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  Field Notes From
The Adventures of Marco Polo

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From Author

Mike Edwards

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From Photographer

Michael Yamashita

In most cases these accounts are edited versions of a spoken interview. They have not been researched and may differ from the printed article.

Photographs by Michael Yamashita (top) and Marisa Montibeller

image: ticket
In Polo’s Footsteps

Field Notes From Author
Mike Edwards
Marco Polo always had his doubters and still does, for no record has been found that proves he reached China. So the best days of my years-long Polo adventure were those that produced evidence that he didn’t lie about being there.
I remember a gilt-edged day in a museum in the old port of Quanzhou. Before me was the well-preserved hull of a junk, 113 feet (34 meters) long, that dated to Marco’s era. Some of its details were amazingly like those of seagoing ships that he described. For example, he wrote that Chinese shipwrights repaired leaky hulls by nailing on new layers of planking, up to six. The museum’s junk had two complete layers plus part of a third. Marco also described Chinese caulk: “...lime and hemp chopped small...mixed with oil from a tree.”
“That was tung oil,” museum curator Wang Lianmao told me. “We found this same caulk between the boards. The formula is not mentioned in any Chinese record—only in Marco Polo’s book.”
Yep, I told myself again that day, Marco was in China.
Mornings in the Panjshir Valley of Afghanistan began with cannon thunder echoing off mountainsides. At the edge of an anti-Taliban Northern Alliance stronghold a struggle was under way for possession of the Shamali Plain, once a productive farm region but now an empty no-man’s-land.
Mike Yamashita and I hired an old car and rattled toward the war zone—closer than I cared to be. Rockets streaked toward Taliban positions. Close by, a 122-mm cannon opened fire with a roar that made me jump.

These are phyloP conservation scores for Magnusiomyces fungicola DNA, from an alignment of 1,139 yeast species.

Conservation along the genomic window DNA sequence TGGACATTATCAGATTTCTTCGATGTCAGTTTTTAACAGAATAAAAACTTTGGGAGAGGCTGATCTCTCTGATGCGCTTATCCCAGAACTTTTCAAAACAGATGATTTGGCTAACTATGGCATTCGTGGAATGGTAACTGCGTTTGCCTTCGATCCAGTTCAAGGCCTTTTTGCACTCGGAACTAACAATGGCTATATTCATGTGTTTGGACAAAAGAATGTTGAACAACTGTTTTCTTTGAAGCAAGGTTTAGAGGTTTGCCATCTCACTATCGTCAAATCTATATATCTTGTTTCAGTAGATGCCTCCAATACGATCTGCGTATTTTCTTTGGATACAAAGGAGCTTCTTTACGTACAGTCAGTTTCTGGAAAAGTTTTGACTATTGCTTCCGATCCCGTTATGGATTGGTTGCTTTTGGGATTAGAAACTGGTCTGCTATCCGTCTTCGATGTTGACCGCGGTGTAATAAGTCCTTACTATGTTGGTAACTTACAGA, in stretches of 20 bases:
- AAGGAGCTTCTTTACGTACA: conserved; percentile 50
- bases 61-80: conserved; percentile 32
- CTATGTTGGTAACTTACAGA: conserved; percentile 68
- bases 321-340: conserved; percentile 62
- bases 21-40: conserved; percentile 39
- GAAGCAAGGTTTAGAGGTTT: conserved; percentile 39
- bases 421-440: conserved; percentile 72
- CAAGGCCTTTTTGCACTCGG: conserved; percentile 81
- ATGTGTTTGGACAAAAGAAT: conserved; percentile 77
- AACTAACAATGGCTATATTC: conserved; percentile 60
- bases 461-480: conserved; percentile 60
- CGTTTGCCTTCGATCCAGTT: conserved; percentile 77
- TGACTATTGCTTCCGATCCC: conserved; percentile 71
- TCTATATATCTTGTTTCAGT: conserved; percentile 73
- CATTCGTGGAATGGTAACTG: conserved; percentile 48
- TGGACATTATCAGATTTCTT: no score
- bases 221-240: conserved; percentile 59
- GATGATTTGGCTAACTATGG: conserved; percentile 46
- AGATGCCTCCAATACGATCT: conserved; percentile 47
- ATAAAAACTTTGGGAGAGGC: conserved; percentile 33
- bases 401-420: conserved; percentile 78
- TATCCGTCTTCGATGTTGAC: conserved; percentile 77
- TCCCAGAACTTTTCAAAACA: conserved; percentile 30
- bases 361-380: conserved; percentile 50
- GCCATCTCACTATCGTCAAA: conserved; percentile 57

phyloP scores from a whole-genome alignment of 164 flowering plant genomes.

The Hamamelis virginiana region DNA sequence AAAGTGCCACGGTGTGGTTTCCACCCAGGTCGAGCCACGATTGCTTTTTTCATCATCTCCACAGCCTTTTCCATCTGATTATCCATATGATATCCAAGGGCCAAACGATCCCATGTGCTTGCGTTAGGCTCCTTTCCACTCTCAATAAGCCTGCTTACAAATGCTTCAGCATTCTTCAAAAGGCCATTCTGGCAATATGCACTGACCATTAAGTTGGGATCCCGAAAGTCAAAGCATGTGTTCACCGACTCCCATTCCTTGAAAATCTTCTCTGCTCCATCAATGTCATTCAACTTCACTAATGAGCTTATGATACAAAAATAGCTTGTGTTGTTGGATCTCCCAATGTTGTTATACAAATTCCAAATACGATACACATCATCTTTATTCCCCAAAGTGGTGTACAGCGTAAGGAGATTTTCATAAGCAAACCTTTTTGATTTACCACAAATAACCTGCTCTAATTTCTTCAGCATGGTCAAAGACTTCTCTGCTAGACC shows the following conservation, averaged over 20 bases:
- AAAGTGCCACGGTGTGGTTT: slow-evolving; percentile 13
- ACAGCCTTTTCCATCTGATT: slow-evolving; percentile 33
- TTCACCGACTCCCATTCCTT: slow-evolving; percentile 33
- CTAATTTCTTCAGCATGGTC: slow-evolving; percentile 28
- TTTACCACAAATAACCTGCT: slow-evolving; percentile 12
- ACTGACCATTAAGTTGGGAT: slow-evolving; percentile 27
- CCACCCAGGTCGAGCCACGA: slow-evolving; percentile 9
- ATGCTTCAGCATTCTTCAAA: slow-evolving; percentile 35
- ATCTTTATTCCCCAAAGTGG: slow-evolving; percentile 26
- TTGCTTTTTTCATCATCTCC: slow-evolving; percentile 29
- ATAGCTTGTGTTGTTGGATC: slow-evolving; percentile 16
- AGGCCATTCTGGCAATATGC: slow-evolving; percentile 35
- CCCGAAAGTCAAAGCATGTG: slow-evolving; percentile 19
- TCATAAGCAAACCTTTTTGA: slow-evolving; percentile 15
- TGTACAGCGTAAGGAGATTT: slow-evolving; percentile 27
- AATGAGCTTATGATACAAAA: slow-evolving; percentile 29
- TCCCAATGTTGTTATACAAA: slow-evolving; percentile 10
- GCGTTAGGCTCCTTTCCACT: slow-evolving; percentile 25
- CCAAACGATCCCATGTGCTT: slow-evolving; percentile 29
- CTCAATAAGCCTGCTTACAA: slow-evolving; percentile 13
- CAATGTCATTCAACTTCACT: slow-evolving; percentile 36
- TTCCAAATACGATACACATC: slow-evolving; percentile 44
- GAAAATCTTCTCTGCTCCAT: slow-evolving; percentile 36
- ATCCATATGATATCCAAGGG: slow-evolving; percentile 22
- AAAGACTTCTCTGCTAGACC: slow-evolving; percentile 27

I stood in a road with several Northern Alliance fighters. We were in open view, easy targets if anyone chose to shoot at us. “Shouldn’t we get out of sight?” I asked. “We’re OK,” one shrugged. So we just stood there. These fighters—some illiterate, but also including a couple of university graduates—had been at war for years. To them the bombardment was as ordinary as going to an office. That’s one reason Afghanistan’s tragic civil war does not end: It has become a habit.
Bumping along the Old Burma Road in China’s Yunnan Province, we came at midday to a shoe-box café standing alone on a mountainside. The proprietor looked dismayed when Mike and I walked in. “What’s to eat?” we asked. He hesitated, glancing uncertainly toward the kitchen. “Chicken,” he said at last. “Fine,” we said.
Minutes later, looking out the door, we saw the cook aiming a pellet rifle at a red rooster scratching in the yard. Thump! A puff of dust rose beside the startled bird. Thump! Another miss. Squawking loudly, the bird fled into a culvert under the road. The cook knelt and tried to prod him out with a stick. Nothing doing: That boy was staying put.
Finally the cook trotted a quarter mile to a house. I don’t know whether he stole our dinner from a neighbor’s pen or bought it, but now we heard the fast chop-chop-chop of a cleaver in the kitchen, and to our table came a less fortunate bird, leather-tough, stir-fried with peppers and onions. When we departed an hour later, our original dinner-to-be had yet to emerge from his refuge.

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